testes are two small oval shaped organs on either side of
the penis that produce and store sperms. They produce testosterone
which is responsible for male sexual characters.
Testicular cancer develops from
cells within the testes.
Testicular cancer mainly affects
young men in 20-44 years age group where it is most common
cancer. Overall testicular cancer is not very common. Testicular
cancer responds particularly well to treatment and over 9
in 10 patients are cured.
RISK FACTORS FOR TESTICULAR CANCER
- Age: Usually young and middle
- Undesceded testes (cryptoorchidism),
- Family history,
- Previous testicular cancer,
SCREENING FOR TESTICULAR CANCER
There is no active screening
programme for testicular cancer but self examination is effective.
Boys should start to check their testes from age of 14 years
The best way to check for testicular
cancer is to examine yourself once a month. A good time to
do this is after a warm bath or shower, when the scrotal skin
the point is not to find something wrong, it is to learn what
everything feels like so that you will know if something changes.
Hold your scrotum in the palms
of your hands, so that you can use the fingers and thumb on
both hands to examine your testicles.
Note the size and weight of the testicles. It is common to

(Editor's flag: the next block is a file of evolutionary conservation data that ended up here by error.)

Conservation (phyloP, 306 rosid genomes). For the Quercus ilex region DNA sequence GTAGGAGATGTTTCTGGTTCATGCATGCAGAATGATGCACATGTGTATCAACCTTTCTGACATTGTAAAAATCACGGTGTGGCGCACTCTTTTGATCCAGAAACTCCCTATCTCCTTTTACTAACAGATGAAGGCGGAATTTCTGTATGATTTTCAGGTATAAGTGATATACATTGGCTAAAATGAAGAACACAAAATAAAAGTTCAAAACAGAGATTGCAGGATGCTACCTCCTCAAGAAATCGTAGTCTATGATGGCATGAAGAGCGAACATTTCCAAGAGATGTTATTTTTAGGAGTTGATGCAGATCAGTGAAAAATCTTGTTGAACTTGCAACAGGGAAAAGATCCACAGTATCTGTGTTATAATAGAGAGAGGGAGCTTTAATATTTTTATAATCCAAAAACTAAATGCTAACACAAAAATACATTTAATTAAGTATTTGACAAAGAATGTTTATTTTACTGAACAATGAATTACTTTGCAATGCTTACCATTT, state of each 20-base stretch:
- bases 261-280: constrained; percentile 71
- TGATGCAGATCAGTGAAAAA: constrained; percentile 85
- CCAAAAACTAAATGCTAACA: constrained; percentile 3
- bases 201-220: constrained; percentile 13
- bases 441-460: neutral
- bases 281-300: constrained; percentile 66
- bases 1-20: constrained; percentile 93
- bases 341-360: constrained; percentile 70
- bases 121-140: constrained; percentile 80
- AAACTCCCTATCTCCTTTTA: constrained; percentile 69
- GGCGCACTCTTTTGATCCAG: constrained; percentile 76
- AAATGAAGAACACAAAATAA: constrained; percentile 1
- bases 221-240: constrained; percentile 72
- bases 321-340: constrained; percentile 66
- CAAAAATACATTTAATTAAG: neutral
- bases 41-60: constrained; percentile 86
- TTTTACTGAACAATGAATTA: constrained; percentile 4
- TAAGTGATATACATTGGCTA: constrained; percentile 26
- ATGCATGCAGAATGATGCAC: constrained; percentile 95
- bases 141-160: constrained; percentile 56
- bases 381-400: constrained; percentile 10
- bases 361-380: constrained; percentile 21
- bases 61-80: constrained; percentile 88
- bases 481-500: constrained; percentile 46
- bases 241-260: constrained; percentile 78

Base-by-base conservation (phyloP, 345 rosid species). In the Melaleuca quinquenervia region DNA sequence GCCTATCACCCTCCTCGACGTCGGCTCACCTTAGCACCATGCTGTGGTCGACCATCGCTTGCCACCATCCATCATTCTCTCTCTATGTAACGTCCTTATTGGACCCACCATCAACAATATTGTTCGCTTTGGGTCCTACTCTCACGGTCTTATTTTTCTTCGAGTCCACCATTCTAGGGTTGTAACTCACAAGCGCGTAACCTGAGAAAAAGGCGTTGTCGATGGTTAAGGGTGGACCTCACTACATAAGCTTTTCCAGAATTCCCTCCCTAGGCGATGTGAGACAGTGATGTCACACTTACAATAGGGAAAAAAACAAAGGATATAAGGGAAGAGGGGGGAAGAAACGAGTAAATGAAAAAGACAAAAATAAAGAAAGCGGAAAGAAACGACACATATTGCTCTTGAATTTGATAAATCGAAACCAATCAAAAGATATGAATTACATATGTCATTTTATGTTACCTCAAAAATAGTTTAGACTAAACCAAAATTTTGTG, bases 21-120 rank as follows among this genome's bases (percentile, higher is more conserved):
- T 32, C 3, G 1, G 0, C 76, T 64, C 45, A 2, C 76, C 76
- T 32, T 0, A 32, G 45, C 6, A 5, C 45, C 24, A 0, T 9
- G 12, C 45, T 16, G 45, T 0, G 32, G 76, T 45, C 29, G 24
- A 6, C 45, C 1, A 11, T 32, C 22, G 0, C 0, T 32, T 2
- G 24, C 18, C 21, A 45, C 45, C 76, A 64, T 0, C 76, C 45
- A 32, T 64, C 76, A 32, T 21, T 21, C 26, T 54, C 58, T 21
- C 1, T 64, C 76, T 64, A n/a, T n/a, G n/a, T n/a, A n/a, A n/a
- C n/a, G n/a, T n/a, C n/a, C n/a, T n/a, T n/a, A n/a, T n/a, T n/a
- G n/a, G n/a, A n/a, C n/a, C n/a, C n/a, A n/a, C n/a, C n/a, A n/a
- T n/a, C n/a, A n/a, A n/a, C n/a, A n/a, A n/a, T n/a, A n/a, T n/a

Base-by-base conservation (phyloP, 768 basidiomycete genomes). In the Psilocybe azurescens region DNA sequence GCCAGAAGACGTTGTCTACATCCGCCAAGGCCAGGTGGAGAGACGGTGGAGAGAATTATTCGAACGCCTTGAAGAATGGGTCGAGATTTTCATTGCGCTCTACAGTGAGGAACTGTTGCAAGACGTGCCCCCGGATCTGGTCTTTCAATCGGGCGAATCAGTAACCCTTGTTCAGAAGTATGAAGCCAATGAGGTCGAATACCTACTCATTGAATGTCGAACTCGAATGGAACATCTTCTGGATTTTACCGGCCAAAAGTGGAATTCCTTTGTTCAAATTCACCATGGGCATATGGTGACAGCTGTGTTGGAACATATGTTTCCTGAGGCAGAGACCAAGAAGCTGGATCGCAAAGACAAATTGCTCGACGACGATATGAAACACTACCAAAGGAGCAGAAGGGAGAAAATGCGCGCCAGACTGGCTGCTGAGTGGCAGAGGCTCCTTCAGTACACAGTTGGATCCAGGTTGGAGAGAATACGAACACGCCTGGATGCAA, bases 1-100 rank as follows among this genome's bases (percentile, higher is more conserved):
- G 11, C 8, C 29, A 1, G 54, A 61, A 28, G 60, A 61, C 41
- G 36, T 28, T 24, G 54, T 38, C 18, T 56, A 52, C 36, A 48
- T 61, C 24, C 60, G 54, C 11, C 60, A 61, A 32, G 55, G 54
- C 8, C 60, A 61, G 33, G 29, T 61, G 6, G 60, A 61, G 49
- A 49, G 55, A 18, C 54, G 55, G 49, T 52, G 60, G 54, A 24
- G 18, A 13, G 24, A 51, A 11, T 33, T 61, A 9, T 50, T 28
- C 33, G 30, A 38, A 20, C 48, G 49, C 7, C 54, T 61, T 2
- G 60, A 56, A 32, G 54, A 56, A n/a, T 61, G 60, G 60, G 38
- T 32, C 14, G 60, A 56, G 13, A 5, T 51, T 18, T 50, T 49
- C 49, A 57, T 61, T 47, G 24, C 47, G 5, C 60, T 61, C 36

have one testicle slightly larger,or which hangs lower than
the other, but any noticeable increase in size or weight many
mean something is wrong.
Gently feel each testicle individually. You should feel a
soft tube at the top and back of the testicle. This is the
epididymis which carries and stores sperm. It may feel slightly
tender. Don't confuse it with an abnormal lump.
You should be able to feel the firm, smooth tube of the spermatic
cord which runs up from the epididymis.
Feel the testicle itself. It should be smooth. It is unusual
to develop cancer in both testicles at the same time, so if
you are wondering whether a testicle is feeling normal or
not you can compare it with the other.
- When in
doubt, get it checked out - if only for peace of mind!
Embarrassment is a poor excuse
for not having any problem examined by a doctor.
SIGNS AND SYMPTOMS OF
- Painless lump or swelling
in either testicles,
- Enlargement of testicles.
- Feeling of heaviness in the
- Dull ache in scrotum or groin,
- Pain or discharge in the testicles
Sometimes other symptoms may
be present such as backaches, stomach aches, breathlessness,
persistent dry cough or tender nipples.
OF TESTICULAR CANCER
- Physical examination,
- Blood tests,
- Ultrasound scan,
TREATMENT OF TESTICULAR CANCER
- Surgery: Orchidectomy- as
long as as one testis is removed surgery does affect fertility.